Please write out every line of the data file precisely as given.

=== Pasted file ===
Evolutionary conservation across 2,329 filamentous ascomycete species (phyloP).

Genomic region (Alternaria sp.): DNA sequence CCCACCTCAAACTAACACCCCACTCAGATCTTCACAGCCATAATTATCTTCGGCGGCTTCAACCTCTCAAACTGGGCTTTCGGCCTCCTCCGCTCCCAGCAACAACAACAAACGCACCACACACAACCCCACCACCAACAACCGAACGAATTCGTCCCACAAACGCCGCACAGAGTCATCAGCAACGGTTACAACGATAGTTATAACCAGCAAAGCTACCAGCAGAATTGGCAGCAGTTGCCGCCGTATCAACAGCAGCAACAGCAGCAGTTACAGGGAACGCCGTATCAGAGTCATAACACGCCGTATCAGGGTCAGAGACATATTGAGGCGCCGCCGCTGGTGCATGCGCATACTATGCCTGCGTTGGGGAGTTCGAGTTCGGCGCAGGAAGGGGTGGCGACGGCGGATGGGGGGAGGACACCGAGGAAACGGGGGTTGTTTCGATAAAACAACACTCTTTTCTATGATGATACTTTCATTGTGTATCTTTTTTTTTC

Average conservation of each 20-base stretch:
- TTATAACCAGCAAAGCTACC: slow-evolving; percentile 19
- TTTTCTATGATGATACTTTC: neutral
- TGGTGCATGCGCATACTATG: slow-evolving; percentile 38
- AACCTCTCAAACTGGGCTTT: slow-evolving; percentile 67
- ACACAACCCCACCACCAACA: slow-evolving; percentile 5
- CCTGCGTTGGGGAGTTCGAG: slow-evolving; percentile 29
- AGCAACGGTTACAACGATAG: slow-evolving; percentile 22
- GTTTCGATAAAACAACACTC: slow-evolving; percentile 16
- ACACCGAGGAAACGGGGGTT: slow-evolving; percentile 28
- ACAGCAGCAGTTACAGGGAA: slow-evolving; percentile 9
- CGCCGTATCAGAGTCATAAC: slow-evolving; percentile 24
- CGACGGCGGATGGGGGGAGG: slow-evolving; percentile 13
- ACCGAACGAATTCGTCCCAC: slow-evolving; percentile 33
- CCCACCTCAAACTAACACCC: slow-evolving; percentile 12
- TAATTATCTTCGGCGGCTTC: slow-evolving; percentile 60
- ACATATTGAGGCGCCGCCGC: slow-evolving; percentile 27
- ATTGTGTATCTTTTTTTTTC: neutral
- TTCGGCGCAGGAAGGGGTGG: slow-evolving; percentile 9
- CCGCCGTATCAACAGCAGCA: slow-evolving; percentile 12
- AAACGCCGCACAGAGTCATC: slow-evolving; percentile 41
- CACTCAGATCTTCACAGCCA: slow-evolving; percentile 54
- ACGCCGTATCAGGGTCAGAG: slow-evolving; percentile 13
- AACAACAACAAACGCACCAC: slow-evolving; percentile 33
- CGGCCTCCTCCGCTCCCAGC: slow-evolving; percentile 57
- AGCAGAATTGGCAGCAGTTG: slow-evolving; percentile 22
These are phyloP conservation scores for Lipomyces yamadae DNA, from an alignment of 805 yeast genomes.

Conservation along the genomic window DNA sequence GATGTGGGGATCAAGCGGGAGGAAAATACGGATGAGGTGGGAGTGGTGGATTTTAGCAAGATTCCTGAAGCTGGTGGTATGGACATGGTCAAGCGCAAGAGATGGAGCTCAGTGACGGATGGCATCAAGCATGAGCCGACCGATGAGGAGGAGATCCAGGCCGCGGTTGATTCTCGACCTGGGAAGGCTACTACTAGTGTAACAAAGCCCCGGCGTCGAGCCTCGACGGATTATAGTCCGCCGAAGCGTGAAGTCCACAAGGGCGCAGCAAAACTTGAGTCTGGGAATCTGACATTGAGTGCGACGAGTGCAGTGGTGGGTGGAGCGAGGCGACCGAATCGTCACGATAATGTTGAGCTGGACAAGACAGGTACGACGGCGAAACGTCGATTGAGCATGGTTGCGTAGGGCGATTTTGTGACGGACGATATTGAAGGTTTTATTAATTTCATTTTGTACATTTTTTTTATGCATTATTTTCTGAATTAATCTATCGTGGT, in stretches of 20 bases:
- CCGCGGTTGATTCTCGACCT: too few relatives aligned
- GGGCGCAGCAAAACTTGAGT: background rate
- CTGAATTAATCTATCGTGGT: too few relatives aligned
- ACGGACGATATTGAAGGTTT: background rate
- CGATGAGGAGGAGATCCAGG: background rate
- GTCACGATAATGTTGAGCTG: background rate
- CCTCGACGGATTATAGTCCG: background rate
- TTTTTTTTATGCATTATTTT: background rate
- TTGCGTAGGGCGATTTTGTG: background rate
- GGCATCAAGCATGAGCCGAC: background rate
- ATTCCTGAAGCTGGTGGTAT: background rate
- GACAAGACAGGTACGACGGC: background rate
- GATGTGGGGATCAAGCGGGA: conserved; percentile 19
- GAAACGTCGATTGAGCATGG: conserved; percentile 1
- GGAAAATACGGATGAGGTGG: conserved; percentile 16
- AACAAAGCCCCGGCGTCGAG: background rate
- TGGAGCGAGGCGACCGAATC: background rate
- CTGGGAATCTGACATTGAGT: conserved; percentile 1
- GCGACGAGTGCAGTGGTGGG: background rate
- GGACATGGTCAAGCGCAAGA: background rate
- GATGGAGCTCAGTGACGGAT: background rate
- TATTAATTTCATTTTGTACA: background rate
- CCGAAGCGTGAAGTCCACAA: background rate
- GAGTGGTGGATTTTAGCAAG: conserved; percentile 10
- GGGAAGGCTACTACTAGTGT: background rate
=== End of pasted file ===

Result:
Evolutionary conservation across 2,329 filamentous ascomycete species (phyloP).

Genomic region (Alternaria sp.): DNA sequence CCCACCTCAAACTAACACCCCACTCAGATCTTCACAGCCATAATTATCTTCGGCGGCTTCAACCTCTCAAACTGGGCTTTCGGCCTCCTCCGCTCCCAGCAACAACAACAAACGCACCACACACAACCCCACCACCAACAACCGAACGAATTCGTCCCACAAACGCCGCACAGAGTCATCAGCAACGGTTACAACGATAGTTATAACCAGCAAAGCTACCAGCAGAATTGGCAGCAGTTGCCGCCGTATCAACAGCAGCAACAGCAGCAGTTACAGGGAACGCCGTATCAGAGTCATAACACGCCGTATCAGGGTCAGAGACATATTGAGGCGCCGCCGCTGGTGCATGCGCATACTATGCCTGCGTTGGGGAGTTCGAGTTCGGCGCAGGAAGGGGTGGCGACGGCGGATGGGGGGAGGACACCGAGGAAACGGGGGTTGTTTCGATAAAACAACACTCTTTTCTATGATGATACTTTCATTGTGTATCTTTTTTTTTC

Average conservation of each 20-base stretch:
- TTATAACCAGCAAAGCTACC: slow-evolving; percentile 19
- TTTTCTATGATGATACTTTC: neutral
- TGGTGCATGCGCATACTATG: slow-evolving; percentile 38
- AACCTCTCAAACTGGGCTTT: slow-evolving; percentile 67
- ACACAACCCCACCACCAACA: slow-evolving; percentile 5
- CCTGCGTTGGGGAGTTCGAG: slow-evolving; percentile 29
- AGCAACGGTTACAACGATAG: slow-evolving; percentile 22
- GTTTCGATAAAACAACACTC: slow-evolving; percentile 16
- ACACCGAGGAAACGGGGGTT: slow-evolving; percentile 28
- ACAGCAGCAGTTACAGGGAA: slow-evolving; percentile 9
- CGCCGTATCAGAGTCATAAC: slow-evolving; percentile 24
- CGACGGCGGATGGGGGGAGG: slow-evolving; percentile 13
- ACCGAACGAATTCGTCCCAC: slow-evolving; percentile 33
- CCCACCTCAAACTAACACCC: slow-evolving; percentile 12
- TAATTATCTTCGGCGGCTTC: slow-evolving; percentile 60
- ACATATTGAGGCGCCGCCGC: slow-evolving; percentile 27
- ATTGTGTATCTTTTTTTTTC: neutral
- TTCGGCGCAGGAAGGGGTGG: slow-evolving; percentile 9
- CCGCCGTATCAACAGCAGCA: slow-evolving; percentile 12
- AAACGCCGCACAGAGTCATC: slow-evolving; percentile 41
- CACTCAGATCTTCACAGCCA: slow-evolving; percentile 54
- ACGCCGTATCAGGGTCAGAG: slow-evolving; percentile 13
- AACAACAACAAACGCACCAC: slow-evolving; percentile 33
- CGGCCTCCTCCGCTCCCAGC: slow-evolving; percentile 57
- AGCAGAATTGGCAGCAGTTG: slow-evolving; percentile 22
These are phyloP conservation scores for Lipomyces yamadae DNA, from an alignment of 805 yeast genomes.

Conservation along the genomic window DNA sequence GATGTGGGGATCAAGCGGGAGGAAAATACGGATGAGGTGGGAGTGGTGGATTTTAGCAAGATTCCTGAAGCTGGTGGTATGGACATGGTCAAGCGCAAGAGATGGAGCTCAGTGACGGATGGCATCAAGCATGAGCCGACCGATGAGGAGGAGATCCAGGCCGCGGTTGATTCTCGACCTGGGAAGGCTACTACTAGTGTAACAAAGCCCCGGCGTCGAGCCTCGACGGATTATAGTCCGCCGAAGCGTGAAGTCCACAAGGGCGCAGCAAAACTTGAGTCTGGGAATCTGACATTGAGTGCGACGAGTGCAGTGGTGGGTGGAGCGAGGCGACCGAATCGTCACGATAATGTTGAGCTGGACAAGACAGGTACGACGGCGAAACGTCGATTGAGCATGGTTGCGTAGGGCGATTTTGTGACGGACGATATTGAAGGTTTTATTAATTTCATTTTGTACATTTTTTTTATGCATTATTTTCTGAATTAATCTATCGTGGT, in stretches of 20 bases:
- CCGCGGTTGATTCTCGACCT: too few relatives aligned
- GGGCGCAGCAAAACTTGAGT: background rate
- CTGAATTAATCTATCGTGGT: too few relatives aligned
- ACGGACGATATTGAAGGTTT: background rate
- CGATGAGGAGGAGATCCAGG: background rate
- GTCACGATAATGTTGAGCTG: background rate
- CCTCGACGGATTATAGTCCG: background rate
- TTTTTTTTATGCATTATTTT: background rate
- TTGCGTAGGGCGATTTTGTG: background rate
- GGCATCAAGCATGAGCCGAC: background rate
- ATTCCTGAAGCTGGTGGTAT: background rate
- GACAAGACAGGTACGACGGC: background rate
- GATGTGGGGATCAAGCGGGA: conserved; percentile 19
- GAAACGTCGATTGAGCATGG: conserved; percentile 1
- GGAAAATACGGATGAGGTGG: conserved; percentile 16
- AACAAAGCCCCGGCGTCGAG: background rate
- TGGAGCGAGGCGACCGAATC: background rate
- CTGGGAATCTGACATTGAGT: conserved; percentile 1
- GCGACGAGTGCAGTGGTGGG: background rate
- GGACATGGTCAAGCGCAAGA: background rate
- GATGGAGCTCAGTGACGGAT: background rate
- TATTAATTTCATTTTGTACA: background rate
- CCGAAGCGTGAAGTCCACAA: background rate
- GAGTGGTGGATTTTAGCAAG: conserved; percentile 10
- GGGAAGGCTACTACTAGTGT: background rate